The legislature illegally passed a big tax break for the billboard industry. The question is whether citizens have any recourse in court. The state attorney general seems to say no.

Lining up in Arkansas for the march against violence

Marchers are gathering around Arkansas in the March for Our Lives against gun violence.

The open line march: Everybody look what's going down

Young people all over the world marched against gun violence today. It will not soon be forgotten.

Root Cafe team to open Dos Rocas Beer & Tacos

A new Latin American street food restaurant is coming to the South Main district. Jack Sundell and Corri Bristow Sundell, who own The Root Cafe, will partner with longtime Root kitchen manager Cesar Bordon-Avalos and his wife, Adelia Kittrell, to open Dos Rocas Beer & Tacos.

The drug crisis: By Little Rock numbers

KARK reported this weekend that Little Rock police had responded to 79 overdose calls in the first 79 days of the year, with seven of these being fatal.

Work continues on ordinance to de-emphasize marijuana enforcement in Little Rock

City Director Kenneth Richardson has sent me the latest draft of his idea for a Little Rock ordinance to discourage misdemeanor marijuana arrests.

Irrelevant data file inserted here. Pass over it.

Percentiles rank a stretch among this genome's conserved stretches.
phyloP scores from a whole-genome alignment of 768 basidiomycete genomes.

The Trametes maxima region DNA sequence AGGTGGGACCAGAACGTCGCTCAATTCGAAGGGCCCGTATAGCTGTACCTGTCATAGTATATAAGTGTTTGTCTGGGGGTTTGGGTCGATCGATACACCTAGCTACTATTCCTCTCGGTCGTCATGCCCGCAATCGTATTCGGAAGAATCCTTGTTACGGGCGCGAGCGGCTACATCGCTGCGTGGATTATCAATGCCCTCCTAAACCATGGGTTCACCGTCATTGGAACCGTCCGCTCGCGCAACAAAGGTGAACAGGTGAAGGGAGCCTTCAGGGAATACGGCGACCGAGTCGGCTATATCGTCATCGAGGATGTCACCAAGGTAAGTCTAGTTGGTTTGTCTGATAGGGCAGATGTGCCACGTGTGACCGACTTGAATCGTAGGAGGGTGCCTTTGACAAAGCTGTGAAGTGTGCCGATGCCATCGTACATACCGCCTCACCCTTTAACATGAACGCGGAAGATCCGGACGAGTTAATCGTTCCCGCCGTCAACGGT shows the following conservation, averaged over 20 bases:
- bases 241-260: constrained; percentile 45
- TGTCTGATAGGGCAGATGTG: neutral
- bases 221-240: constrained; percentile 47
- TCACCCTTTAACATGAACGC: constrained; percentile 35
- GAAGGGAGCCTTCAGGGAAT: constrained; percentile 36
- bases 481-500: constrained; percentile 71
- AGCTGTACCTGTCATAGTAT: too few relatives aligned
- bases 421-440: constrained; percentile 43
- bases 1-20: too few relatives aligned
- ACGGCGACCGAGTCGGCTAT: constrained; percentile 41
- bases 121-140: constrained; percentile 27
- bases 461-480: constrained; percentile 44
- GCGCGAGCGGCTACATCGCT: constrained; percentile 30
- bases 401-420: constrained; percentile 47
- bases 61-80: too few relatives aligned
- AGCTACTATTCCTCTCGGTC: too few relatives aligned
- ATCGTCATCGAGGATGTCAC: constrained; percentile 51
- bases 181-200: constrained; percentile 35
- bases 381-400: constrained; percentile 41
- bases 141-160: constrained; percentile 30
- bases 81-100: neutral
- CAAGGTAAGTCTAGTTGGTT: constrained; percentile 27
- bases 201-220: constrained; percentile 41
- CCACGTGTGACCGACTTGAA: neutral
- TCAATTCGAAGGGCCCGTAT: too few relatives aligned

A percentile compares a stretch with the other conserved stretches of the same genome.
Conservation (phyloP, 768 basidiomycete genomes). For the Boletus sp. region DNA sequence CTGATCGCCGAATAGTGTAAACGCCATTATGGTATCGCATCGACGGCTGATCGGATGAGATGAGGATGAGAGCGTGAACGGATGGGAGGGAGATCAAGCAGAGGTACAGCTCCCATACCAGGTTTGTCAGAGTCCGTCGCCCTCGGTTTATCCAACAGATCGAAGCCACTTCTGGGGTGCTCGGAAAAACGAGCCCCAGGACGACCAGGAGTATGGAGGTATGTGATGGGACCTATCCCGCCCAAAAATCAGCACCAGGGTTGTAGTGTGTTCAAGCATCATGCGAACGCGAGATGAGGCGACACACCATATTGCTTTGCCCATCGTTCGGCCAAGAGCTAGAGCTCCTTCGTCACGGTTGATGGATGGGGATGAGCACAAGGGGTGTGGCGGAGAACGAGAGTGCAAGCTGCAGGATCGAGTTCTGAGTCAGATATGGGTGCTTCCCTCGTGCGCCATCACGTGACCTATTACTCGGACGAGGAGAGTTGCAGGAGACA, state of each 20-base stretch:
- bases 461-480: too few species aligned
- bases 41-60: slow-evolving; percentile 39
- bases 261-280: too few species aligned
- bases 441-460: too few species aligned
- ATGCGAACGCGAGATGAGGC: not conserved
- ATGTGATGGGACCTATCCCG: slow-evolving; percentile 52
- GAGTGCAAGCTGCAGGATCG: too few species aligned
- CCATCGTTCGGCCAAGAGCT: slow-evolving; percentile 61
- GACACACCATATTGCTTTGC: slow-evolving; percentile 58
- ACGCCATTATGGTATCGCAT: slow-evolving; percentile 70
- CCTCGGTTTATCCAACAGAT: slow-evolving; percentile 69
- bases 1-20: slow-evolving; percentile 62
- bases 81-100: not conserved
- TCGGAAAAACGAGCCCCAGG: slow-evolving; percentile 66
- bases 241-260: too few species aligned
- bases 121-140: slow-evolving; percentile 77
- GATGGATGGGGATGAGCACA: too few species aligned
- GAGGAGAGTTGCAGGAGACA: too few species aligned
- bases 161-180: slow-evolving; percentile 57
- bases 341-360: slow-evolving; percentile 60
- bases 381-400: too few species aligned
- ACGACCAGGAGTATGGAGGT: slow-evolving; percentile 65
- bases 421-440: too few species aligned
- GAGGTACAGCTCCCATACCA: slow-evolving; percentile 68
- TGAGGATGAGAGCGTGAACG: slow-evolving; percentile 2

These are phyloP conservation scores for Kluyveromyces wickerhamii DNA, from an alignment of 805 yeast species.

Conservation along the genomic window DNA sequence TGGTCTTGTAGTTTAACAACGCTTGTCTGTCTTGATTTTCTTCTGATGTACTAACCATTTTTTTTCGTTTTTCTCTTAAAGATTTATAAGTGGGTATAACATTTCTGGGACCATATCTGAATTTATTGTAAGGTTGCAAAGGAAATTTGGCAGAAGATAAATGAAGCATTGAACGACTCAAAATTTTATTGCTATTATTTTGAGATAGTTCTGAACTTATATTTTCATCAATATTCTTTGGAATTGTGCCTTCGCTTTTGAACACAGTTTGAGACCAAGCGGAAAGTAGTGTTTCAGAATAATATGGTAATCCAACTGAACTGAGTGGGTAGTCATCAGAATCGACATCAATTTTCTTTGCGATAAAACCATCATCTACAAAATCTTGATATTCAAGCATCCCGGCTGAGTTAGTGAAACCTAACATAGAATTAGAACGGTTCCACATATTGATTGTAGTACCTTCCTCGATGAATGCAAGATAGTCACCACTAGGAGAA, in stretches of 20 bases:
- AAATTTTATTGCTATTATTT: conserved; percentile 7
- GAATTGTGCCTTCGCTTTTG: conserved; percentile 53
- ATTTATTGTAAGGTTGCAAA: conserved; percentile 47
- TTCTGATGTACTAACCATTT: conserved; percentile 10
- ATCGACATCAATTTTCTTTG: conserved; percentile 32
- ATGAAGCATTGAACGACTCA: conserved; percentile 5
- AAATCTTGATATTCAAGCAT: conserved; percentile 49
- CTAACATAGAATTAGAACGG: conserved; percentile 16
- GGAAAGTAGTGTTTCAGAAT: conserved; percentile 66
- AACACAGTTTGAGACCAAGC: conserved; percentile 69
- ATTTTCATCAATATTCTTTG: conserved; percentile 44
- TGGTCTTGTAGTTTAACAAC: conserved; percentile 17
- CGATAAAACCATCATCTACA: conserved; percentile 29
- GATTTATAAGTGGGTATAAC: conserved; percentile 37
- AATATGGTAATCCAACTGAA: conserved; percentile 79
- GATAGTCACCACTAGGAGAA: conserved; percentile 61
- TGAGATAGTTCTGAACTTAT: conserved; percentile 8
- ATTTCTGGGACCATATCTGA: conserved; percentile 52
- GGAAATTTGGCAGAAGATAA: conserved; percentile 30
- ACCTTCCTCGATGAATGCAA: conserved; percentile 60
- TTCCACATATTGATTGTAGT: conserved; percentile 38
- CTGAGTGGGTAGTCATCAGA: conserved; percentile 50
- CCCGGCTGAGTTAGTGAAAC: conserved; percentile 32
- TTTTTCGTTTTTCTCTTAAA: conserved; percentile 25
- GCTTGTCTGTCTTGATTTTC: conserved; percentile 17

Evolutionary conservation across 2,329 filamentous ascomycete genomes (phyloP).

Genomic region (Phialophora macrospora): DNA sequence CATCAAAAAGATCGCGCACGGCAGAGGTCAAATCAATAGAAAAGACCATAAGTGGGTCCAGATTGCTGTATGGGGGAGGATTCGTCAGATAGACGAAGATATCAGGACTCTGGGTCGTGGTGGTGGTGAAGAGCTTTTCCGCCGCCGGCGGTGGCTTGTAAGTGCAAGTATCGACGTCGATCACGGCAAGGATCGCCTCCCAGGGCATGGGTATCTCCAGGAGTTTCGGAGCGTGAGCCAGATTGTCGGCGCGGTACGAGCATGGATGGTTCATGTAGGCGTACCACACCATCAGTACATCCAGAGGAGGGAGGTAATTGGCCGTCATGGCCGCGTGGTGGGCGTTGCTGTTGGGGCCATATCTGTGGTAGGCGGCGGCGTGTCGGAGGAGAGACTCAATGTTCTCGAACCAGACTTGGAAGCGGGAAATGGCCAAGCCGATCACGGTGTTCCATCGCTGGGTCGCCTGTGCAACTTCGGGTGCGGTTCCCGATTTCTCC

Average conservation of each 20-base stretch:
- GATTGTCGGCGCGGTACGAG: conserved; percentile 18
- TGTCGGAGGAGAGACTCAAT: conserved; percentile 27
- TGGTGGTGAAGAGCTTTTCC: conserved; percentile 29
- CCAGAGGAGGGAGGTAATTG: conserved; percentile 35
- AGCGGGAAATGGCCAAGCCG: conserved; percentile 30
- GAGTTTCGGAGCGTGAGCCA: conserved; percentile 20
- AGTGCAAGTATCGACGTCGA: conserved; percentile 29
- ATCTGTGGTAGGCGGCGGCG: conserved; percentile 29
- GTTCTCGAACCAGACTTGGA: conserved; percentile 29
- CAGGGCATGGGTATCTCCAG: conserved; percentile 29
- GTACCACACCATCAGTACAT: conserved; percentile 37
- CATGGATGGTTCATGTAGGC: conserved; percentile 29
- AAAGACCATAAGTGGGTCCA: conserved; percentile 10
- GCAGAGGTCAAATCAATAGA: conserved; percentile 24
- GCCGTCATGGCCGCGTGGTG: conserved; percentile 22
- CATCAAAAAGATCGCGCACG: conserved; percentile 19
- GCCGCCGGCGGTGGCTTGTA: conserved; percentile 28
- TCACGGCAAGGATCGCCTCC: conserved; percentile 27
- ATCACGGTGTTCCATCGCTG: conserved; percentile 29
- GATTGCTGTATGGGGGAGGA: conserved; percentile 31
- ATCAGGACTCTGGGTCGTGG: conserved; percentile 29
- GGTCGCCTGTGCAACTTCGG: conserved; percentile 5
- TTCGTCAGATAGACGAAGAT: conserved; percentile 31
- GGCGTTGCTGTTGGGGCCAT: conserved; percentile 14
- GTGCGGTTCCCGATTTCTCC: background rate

Family fight over money in Jonesboro

It's an old story: Ugly family fights over money. Today, the New York Times delves deeply into such a dispute in Jonesboro.

Crossett pollution: Does anybody care besides the newspaper?

There's an outstanding piece of reporting in today's Arkansas Democrat-Gazette by Eric Besson and Emily Walkenhorst about pollution at the Georgia-Pacific plant in Crossett. Will it join past investigative journalism in the dustbin?

Cotton Plant, Ark., makes the big time thanks to marijuana

The hopes of tiny Cotton Plant to be revitalized by a medical marijuana cultivation facility is the subject of a feature article in today's New York Times.

The dark and stormy open line

The line is open. Waiiting for Stormy Daniels and enjoying the unhappiness of the NRA about Saturday's marches.

Stolen "Hanging Judge" pin returned to Fort Smith museum

Good news for those of you following the caper of the missing lizard pin: The AP reported over the weekend that a stickpin that belonged to  nineteenth-century Judge Isaac C. Parker has been returned to the Fort Smith Museum of History.

Pulaski County Democrats host primary debates for statehouse and sheriff candidates

The national political climate has helped create several contested Democratic primaries in Central Arkansas, including in District 35 (the Heights and points west) and District 39 (Maumelle).

Marcus Richmond tapped to lead House GOP caucus

Mike Wickline reports in this morning's D-G that the Arkansas House Republicans have selected Rep. Marcus Richmond of Harvey as their new leader. Richmond has made his name opposing regulations aimed at curtailing bad practices by dog breeders and hallucinatory speeches about purveyors of Sharia law kidnapping children in Arkansas.

New Orleans Mayor Mitch Landrieu to join Stodola at community safety event

Landrieu will join the Little Rock mayor on April 6 for an event on community safety at the Clinton School

Gun manufacturer Remington files for bankruptcy

Ironically, the company's sales are flagging in large part because gun enthusiasts seem to feel confident the Trump administration won't allow new restrictions on firearms. Under Obama, gun sales soared.